Earthquake Answers | VideoJennifer Joas | 10/2/2012
According to the US Geological Survey, both fracking and the injection of wastewater can cause earthquakes. In fact, the agency reports that "There is a credible connection between the wastewater injection activities near Youngstown (Ohio) and the recent earthquakes, including the magnitude 4 earthquake that occurred on New Year`s Eve, 2011."
But despite North Dakota having 390 salt water disposal wells, with the closest being just seven miles from the recent earthquake, state geologists say a connection is unlikely.
"It`s very consistent with earthquakes that have happened in the past in northwestern North Dakota, particularly in the Williston area. And we don`t see any additional seismic activity associated with it. We don`t see any foreshocks and we don`t have any after shocks," said Department of Mineral Resources geologist Fred Anderson.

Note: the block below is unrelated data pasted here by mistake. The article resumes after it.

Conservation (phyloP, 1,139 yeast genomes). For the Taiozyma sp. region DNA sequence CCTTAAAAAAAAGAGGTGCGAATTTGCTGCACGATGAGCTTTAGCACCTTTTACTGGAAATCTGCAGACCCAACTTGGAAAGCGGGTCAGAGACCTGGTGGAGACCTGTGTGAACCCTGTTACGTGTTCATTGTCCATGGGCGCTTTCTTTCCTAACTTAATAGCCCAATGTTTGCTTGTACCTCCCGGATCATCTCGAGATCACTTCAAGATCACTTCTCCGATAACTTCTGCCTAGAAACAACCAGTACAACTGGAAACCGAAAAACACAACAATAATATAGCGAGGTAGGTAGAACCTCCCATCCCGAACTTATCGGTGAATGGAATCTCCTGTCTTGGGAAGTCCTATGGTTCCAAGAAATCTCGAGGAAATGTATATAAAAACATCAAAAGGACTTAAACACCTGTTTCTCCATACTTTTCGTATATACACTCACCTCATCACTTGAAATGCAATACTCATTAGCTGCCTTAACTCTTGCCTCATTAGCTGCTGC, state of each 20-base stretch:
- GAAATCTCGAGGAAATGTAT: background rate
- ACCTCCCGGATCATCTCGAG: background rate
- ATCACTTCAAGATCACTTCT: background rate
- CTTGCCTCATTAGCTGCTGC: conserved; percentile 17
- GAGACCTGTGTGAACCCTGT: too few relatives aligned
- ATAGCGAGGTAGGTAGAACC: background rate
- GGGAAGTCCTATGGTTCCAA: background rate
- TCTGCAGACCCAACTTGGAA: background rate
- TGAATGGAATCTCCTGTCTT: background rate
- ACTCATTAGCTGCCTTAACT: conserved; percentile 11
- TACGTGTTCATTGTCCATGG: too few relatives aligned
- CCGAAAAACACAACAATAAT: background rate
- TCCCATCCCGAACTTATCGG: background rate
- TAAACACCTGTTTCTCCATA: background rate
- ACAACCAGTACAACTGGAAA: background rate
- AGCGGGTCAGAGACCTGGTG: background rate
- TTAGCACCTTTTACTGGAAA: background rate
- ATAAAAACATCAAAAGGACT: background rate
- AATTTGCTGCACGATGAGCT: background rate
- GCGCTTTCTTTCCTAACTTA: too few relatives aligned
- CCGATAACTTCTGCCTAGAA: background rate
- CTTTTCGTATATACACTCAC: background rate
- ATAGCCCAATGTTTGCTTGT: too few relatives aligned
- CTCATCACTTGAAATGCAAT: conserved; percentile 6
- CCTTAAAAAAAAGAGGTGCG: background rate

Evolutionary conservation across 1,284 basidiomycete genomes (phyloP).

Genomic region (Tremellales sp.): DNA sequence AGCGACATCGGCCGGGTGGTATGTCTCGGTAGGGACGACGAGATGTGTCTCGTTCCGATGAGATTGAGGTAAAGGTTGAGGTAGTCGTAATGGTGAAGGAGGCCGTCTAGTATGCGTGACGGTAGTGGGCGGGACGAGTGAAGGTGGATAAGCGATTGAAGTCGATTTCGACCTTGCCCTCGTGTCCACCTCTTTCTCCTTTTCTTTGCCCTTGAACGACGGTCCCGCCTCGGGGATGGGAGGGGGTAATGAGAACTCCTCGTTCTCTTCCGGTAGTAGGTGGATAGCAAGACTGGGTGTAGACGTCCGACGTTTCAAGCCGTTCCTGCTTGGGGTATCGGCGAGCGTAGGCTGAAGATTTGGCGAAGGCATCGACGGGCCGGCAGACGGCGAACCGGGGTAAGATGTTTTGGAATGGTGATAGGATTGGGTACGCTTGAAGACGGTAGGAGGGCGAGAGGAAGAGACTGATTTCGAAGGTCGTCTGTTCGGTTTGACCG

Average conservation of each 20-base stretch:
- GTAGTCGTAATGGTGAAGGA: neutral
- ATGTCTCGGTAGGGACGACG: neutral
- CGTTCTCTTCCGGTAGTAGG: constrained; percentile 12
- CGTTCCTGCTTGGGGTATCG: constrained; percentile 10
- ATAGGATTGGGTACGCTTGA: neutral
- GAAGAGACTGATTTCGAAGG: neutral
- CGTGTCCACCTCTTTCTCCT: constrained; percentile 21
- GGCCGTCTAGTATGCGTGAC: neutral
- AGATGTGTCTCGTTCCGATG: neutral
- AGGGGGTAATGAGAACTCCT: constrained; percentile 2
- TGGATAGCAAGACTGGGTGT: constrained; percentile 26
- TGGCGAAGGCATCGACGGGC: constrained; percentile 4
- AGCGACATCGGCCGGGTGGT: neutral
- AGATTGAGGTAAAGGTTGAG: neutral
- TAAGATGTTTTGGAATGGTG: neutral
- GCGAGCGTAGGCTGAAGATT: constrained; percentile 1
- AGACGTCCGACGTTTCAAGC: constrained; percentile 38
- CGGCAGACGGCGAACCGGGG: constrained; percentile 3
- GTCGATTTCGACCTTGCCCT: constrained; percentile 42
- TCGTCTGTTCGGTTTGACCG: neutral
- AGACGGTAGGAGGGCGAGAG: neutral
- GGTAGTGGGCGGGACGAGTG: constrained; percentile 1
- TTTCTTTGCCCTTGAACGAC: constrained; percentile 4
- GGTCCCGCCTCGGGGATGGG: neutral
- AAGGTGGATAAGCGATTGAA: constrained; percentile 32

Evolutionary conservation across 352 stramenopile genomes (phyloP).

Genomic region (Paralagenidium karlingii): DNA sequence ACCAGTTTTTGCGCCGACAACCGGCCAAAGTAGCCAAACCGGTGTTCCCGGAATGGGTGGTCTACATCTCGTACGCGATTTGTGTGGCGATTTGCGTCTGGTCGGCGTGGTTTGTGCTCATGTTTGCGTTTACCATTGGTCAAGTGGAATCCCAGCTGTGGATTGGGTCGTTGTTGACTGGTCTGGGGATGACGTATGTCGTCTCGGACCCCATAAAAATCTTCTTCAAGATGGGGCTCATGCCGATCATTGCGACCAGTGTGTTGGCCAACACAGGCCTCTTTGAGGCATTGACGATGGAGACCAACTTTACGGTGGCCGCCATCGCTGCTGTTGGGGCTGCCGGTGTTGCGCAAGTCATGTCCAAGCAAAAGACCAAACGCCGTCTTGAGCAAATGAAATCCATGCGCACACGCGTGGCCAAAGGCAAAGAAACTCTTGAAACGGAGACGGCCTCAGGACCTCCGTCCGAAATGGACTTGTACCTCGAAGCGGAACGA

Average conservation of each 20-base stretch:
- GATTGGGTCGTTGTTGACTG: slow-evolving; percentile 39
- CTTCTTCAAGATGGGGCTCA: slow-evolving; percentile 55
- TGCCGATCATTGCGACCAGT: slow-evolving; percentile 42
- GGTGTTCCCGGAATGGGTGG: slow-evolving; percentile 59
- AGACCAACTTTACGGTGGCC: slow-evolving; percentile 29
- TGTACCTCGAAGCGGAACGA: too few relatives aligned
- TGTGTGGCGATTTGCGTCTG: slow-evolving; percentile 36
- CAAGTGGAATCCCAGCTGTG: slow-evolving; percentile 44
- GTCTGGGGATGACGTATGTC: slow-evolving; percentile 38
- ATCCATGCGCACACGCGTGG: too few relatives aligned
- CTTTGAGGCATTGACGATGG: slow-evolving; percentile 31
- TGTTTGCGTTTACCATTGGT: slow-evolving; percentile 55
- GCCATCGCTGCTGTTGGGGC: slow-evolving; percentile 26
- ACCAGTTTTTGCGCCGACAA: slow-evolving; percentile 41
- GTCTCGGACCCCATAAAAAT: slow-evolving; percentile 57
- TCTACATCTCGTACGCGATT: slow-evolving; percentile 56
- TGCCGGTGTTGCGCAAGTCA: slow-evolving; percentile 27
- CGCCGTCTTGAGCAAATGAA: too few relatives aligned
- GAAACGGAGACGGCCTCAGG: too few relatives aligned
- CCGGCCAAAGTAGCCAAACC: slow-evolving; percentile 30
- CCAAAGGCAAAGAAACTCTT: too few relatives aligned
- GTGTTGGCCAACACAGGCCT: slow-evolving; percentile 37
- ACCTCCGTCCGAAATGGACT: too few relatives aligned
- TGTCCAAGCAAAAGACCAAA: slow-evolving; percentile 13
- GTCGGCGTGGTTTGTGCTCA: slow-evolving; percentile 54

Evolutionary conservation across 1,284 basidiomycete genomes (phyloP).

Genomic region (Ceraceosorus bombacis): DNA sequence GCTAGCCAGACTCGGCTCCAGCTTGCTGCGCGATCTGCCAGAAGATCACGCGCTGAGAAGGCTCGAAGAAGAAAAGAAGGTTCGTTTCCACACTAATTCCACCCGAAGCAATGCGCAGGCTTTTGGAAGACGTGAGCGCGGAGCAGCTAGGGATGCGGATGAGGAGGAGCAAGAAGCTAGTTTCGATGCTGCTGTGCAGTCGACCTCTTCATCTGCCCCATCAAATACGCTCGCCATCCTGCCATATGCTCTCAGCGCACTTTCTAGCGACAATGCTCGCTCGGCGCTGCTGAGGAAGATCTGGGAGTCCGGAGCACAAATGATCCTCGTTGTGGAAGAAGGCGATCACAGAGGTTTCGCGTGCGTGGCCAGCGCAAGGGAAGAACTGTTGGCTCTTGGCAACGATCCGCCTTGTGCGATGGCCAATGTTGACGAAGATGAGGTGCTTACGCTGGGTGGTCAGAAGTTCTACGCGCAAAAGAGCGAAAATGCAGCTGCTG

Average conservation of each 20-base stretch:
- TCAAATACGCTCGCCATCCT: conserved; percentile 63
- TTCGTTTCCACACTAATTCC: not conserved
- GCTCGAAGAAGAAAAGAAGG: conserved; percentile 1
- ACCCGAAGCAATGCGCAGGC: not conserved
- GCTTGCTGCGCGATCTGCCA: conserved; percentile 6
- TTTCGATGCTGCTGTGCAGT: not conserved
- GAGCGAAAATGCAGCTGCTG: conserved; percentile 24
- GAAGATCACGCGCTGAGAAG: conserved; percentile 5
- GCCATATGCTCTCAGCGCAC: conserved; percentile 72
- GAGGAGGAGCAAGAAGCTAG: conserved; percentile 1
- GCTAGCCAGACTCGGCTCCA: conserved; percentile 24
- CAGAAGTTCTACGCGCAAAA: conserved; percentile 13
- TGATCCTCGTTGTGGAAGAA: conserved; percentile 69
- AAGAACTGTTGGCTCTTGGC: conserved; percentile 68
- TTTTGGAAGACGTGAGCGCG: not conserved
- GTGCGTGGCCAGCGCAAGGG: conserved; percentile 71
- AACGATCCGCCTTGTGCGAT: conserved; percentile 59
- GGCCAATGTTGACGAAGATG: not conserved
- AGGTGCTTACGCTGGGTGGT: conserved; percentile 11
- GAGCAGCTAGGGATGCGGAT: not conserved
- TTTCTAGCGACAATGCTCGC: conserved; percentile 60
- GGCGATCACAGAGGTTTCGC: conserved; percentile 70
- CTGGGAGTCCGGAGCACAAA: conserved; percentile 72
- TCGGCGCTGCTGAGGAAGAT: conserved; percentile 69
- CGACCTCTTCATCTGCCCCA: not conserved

Anderson says another tell tale sign there is no link in states like Ohio and Colorado, that have disposal related earthquakes, dispose of their salt water much deeper near the fault line than wells in North Dakota.
So if this earthquake is not attributed to disposal wells, could we have a related earthquake in the future?
"It`s certainly something that we would always keep our eyes open. And try to better understand. I do think based on the geology here we`re in a unique situation and the geology seems favorable for a lot of the development activities and opportunities we pursue," Anderson said.
Anderson says he believes the earthquake was a more natural occurrence, like previous quakes over the decades.
North Dakota does not have the resources to study future quakes in oil country. They rely on the USGS and Montana to provide reports of occurences.